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Hood v. Saul

United States District Court, N.D. Alabama, Southern Division

November 18, 2019

MARCUS HOOD, Plaintiff,
v.
ANDREW SAUL, Commissioner Social Security Administration, Defendant.

          MEMORANDUM OPINION

          ANNEMARIE CARNEY AXON UNITED STATES DISTRICT JUDGE

         Plaintiff Marcus Hood appeals the decision of the Commissioner of Social Security denying his claim for a period of disability and disability insurance benefits. Based on the court's review of the administrative record and the parties' briefs, the court WILL REVERSE the Commissioner's decision.

         I. PROCEDURAL HISTORY

         Mr. Hood applied for a period of disability and disability insurance benefits on September 20, 2012, alleging that his disability began on December 18, 2010. (R. 159).[1] The Commissioner denied Mr. Hood's claim on September 28, 2012. (R. 72). Mr. Hood filed a request for reconsideration of the Commissioner's decision, and the Commissioner denied the request. (R. 76-82). Mr. Hood then requested a hearing before an Administrative Law Judge (ALJ). (R. 83-84). On August 23, 2013, the ALJ dismissed Mr. Hood's request for a hearing. (R. 34).

         On May 7, 2015, the Appeals Council granted Mr. Hood's request for review of the ALJ's dismissal, vacated the ALJ's order of dismissal, and remanded the case for further administrative proceedings. (R. 34). The ALJ conducted a hearing, and on April 11, 2016, the ALJ issued an unfavorable decision. (R. 37- 52). On December 15, 2016, the Appeals Council granted Mr. Hood's request for review and remanded the case again. (R. 58-59).

         After holding another hearing, the ALJ issued another unfavorable decision on February 22, 2018. (R. 15-31). On September 20, 2018, the Appeals Council declined Mr. Hood's request for review. (R. 9). The Commissioner's decision is now final and ripe for judicial review. See 42 U.S.C. § 405(g).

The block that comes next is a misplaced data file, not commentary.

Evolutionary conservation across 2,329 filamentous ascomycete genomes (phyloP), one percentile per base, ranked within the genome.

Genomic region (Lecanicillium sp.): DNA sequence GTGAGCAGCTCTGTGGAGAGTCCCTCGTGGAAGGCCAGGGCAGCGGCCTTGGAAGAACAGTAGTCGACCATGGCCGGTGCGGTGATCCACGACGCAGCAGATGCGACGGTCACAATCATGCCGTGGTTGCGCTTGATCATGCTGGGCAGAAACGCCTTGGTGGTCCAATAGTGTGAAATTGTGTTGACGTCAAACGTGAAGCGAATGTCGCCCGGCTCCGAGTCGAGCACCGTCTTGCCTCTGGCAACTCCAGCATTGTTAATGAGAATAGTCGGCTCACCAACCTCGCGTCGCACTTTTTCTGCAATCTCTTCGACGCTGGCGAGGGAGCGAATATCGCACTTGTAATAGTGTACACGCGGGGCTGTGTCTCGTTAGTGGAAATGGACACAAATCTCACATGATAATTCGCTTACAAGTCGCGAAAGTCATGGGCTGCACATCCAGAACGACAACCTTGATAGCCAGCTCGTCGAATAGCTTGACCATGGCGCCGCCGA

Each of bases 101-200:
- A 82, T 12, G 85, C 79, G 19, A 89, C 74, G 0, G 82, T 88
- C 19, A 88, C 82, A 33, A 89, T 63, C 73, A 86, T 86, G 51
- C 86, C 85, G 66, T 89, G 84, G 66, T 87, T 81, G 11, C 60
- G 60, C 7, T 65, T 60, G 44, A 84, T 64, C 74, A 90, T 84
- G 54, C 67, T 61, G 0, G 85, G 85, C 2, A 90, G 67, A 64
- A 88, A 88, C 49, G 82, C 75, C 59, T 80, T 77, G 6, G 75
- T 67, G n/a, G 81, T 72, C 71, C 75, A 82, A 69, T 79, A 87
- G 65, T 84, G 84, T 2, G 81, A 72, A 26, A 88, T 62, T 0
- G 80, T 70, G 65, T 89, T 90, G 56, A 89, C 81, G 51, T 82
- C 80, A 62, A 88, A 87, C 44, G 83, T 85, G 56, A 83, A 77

II. STANDARD OF REVIEW

         The court's role in reviewing claims brought under the Social Security Act is a narrow one. The court “must determine whether the Commissioner's decision is supported by substantial evidence and based on proper legal standards.” Winschel v. Comm'r of Soc. Sec., 631 F.3d 1176, 1178 (11th Cir. 2011) (internal quotation marks and citation omitted). “Under the substantial evidence standard, this court will affirm the ALJ's decision if there exists ‘such relevant evidence as a reasonable person would accept as adequate to support a conclusion.'” Henry v. Comm'r of Soc. Sec., 802 F.3d 1264, 1267 (11th Cir. 2015) (quoting Winschel, 631 F.3d at 1178). The court may not “decide the facts anew, reweigh the evidence, ” or substitute its judgment for that of the ALJ. Winschel, 631 F.3d at 1178 (internal quotations and citation omitted). The court must affirm “[e]ven if the evidence preponderates against the Commissioner's findings.” Crawford v. Comm'r of Soc. Sec., 363 F.3d 1155, 1158-59 (11th Cir. 2004) (per curiam) (internal quotation marks and citation omitted).

         Despite the deferential standard for review of claims, the court must “‘scrutinize the record as a whole to determine if the decision reached is reasonable and supported by substantial evidence.'” Henry, 802 F.3d at 1267 (quoting MacGregor v. Bowen, 786 F.2d 1050, 1053 (11th Cir. 1986)). Moreover, the court must reverse the Commissioner's decision if the ALJ does not apply the correct legal standards. Cornelius v. Sullivan, 936 F.2d 1143, 1145-46 (11th Cir. 1991).

         III. ALJ'S DECISION

         To determine whether an individual is disabled, an ALJ follows a five-step sequential evaluation process. The ALJ considers:

(1) whether the claimant is currently engaged in substantial gainful activity; (2) whether the claimant has a severe impairment or combination of impairments; (3) whether the impairment meets or equals the severity of the specified impairments in the Listing of Impairments; (4) based on a residual functional capacity (“RFC”) assessment, whether the claimant can perform any of his or his past relevant work despite the impairment; and (5) whether there are significant numbers of jobs in the national economy that the claimant can perform given the claimant's RFC, age, education, and work experience.

Winschel, 631 F.3d at 1178.

         Here, the ALJ determined that Mr. Hood has not engaged in substantial gainful activity since December 18, 2010, the alleged onset date, through September 30, 2011, his date last insured. (R. 21). The ALJ found that Mr. Hood has the following severe impairments: tinnitus with bilateral hearing loss; post-traumatic stress disorder (PTSD); left carpal collapse; bilateral tendinitis of the hands; adjustment order; and cocaine, marijuana, and alcohol dependence, all in remission. (R. 21). The ALJ found that Mr. Hood suffers from the following non-severe impairments: low back pain; degenerative joint disease of the right knee; hypertension; and flat feet. (R. 21). The ALJ then concluded that Mr. Hood does not ...


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